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Polyptical Discourse: The Kingsport Cases

There's probably a Greek myth about ambition*, in which a chap of limited means egregiously overreaches and ends up having his face used as Hades' loofer for the rest of eternity. The Kingsport Cases certainly has its arms extended far and wide, but I'm hoping its fate will be kinder. It's a Kickstarter project, with an alpha demo, and while the cash target is a mere $20,000, the scope of the game is enormous - Lovecraftian horror with procedurally generated maps, characters and mysteries. Delicious.

While H.P. Sauce Lovecraft may well have been a purse-lipped purveyor of terrible opinions on his fellow humans, I do enjoy the chap's ideas about cosmic horror, and it's impossible to deny the influence of his writing on my own thinking and the wider arena of this culture called pop. I'm an admirer of the deeply flawed but atmospheric Dark Corners of the Earth and am surprised, most mornings, by the lack of a sequel, spiritual or otherwise.

The Kingsport Cases, with all of its random elements, may not be that game. The focus on unpredictable stories, characters and maps could create messes rather than mysteries, but the procedural plots are generated from basic blueprints, ensuring the designer and writer can hang the code's creations from a solid structure.

Will [Kingsport] start to feel the same? Is the game truly infinite? At some point, yes, you will dry up the storylines, locations, and overarching plots. The only things truly infinite are the characters and random maps. But with four planned locations, a minimum of 20 story blueprints in each one, dynamic goals and several divergent paths based off adaptive story-telling, you'd probably have to play through the entire game at least 20 times to see identical content again.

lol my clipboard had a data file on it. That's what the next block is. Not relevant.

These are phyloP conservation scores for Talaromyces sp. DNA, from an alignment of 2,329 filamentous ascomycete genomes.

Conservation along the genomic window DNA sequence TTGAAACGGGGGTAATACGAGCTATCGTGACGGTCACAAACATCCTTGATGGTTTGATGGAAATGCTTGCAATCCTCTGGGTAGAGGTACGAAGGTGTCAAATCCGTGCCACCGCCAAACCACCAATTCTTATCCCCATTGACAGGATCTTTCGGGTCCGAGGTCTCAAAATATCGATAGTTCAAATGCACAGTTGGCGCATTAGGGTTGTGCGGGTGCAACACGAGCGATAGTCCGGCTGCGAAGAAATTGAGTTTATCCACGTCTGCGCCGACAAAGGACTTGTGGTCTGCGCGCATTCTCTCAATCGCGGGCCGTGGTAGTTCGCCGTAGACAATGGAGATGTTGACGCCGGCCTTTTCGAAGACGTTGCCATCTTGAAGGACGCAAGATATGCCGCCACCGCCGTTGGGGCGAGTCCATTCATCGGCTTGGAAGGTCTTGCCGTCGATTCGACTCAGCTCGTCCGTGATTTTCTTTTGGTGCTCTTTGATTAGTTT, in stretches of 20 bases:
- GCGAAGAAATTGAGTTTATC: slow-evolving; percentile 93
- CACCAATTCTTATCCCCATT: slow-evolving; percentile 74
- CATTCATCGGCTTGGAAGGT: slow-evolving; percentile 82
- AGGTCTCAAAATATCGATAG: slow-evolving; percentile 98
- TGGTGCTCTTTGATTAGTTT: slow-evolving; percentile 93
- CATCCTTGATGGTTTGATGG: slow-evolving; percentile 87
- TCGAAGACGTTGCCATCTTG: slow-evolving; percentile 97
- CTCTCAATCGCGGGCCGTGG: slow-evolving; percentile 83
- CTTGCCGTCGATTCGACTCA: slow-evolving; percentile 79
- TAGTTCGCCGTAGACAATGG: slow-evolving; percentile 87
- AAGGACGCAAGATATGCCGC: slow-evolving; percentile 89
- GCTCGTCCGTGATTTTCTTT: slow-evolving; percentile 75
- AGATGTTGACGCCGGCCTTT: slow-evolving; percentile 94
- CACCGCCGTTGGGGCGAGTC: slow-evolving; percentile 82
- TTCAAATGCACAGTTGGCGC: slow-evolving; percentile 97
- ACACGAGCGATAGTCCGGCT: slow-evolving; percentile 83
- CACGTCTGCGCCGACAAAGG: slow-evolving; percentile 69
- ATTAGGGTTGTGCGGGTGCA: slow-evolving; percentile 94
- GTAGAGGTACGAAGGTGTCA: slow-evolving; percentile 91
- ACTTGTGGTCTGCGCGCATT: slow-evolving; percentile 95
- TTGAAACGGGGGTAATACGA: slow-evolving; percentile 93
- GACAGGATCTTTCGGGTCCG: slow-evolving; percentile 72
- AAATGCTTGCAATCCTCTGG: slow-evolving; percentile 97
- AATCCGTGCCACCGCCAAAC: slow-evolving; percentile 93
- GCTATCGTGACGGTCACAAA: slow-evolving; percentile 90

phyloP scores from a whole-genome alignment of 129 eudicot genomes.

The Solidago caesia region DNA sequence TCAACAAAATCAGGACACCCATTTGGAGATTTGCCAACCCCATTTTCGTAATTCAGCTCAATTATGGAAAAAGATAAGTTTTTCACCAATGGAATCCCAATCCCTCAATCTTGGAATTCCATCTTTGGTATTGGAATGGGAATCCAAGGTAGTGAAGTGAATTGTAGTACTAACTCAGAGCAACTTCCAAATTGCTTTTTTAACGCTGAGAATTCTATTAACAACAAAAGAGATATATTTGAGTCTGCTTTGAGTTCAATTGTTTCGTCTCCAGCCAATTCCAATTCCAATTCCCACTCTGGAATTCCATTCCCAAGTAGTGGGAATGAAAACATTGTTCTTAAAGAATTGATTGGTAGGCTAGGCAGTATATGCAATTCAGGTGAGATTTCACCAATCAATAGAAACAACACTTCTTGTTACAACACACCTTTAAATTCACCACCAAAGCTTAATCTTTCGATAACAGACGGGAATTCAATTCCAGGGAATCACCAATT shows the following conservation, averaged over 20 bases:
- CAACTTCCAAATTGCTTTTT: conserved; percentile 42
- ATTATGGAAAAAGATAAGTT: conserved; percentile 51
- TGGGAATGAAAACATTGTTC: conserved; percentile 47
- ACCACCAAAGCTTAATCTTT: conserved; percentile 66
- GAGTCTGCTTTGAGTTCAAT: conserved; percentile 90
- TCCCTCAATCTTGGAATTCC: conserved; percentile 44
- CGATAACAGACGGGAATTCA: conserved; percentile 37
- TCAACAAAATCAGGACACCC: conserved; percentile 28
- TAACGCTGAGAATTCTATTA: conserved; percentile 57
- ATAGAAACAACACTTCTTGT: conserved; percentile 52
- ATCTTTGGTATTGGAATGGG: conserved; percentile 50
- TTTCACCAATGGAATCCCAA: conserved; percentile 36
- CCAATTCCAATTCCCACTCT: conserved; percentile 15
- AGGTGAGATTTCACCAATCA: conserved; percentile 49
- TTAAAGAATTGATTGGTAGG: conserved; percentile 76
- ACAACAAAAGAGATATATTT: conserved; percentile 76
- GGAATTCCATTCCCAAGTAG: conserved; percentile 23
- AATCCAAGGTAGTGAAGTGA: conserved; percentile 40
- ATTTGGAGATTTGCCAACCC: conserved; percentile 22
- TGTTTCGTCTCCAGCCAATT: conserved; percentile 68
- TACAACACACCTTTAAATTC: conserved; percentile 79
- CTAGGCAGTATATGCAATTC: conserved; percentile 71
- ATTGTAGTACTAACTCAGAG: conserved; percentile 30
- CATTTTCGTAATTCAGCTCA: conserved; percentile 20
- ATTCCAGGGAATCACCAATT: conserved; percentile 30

With an estimated 2-3 hours of gameplay per case, meaning 8-12 hours in one playthrough, that's 160 hours to 240 hours of gameplay before you start to see things playing out exactly the same...That is 8 scripted games worth of average playtime in one product, if the average game's playtime is roughly 30 hours.

Think contained areas, perhaps with reality-bending extensions and detours, and a focus on investigation rather than running, jumping and punching. And that is precisely what I'd like from a game called The Kingsport cases - mysteries to solve, people to interact with and abominations to discover in the darkness. Hurrah.

The alpha demo is available right now. I haven't been able to try it because I've been stuck on a small raft with an ancient laptop for the last two weeks. This is the first time the tides have carried me within range of a wifi signal.

There are only thirteen days left on the Kickstarter clock and Kingsport still needs almost $15,000 to succeed. I'm charmed by its ambitious attempts to terrify and intrigue me, and perhaps you will feel the same? If so, you could vote for the game on Greenlight, if Gatsby isn't hogging the damn view, his eyes like drops of sour champagne.

*Maybe just look toward waxy-winged Icarus or the appalling driving of Phaëton. The modern version of Phaëton's story would star a teenager called Freddy or Percival-Alphonse who, despite his youth, looks almost exactly like Boris Johnson's haircut. Infuriated that his father - an investment banker/lawyer/cabinet member/judge - won't let him drive his zippy sports car, the floppy follicular fussbucket throws a tantrum until mummy and daddy acquiesce, then proceeds to lose control almost immediately and is on the verge of ploughing through a crowd of plebs who are queuing for a pasty outside Greggs when an armed policeman intervenes and saves the day.

The lesson is easily understood - never let a non-Euclidean haircut drive a car.

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About the Author

Adam Smith

Former Deputy Editor

Adam wrote for Rock Paper Shotgun between 2011-2018, rising through the ranks to become its Deputy Editor. He now works at Larian Studios on Baldur's Gate 3.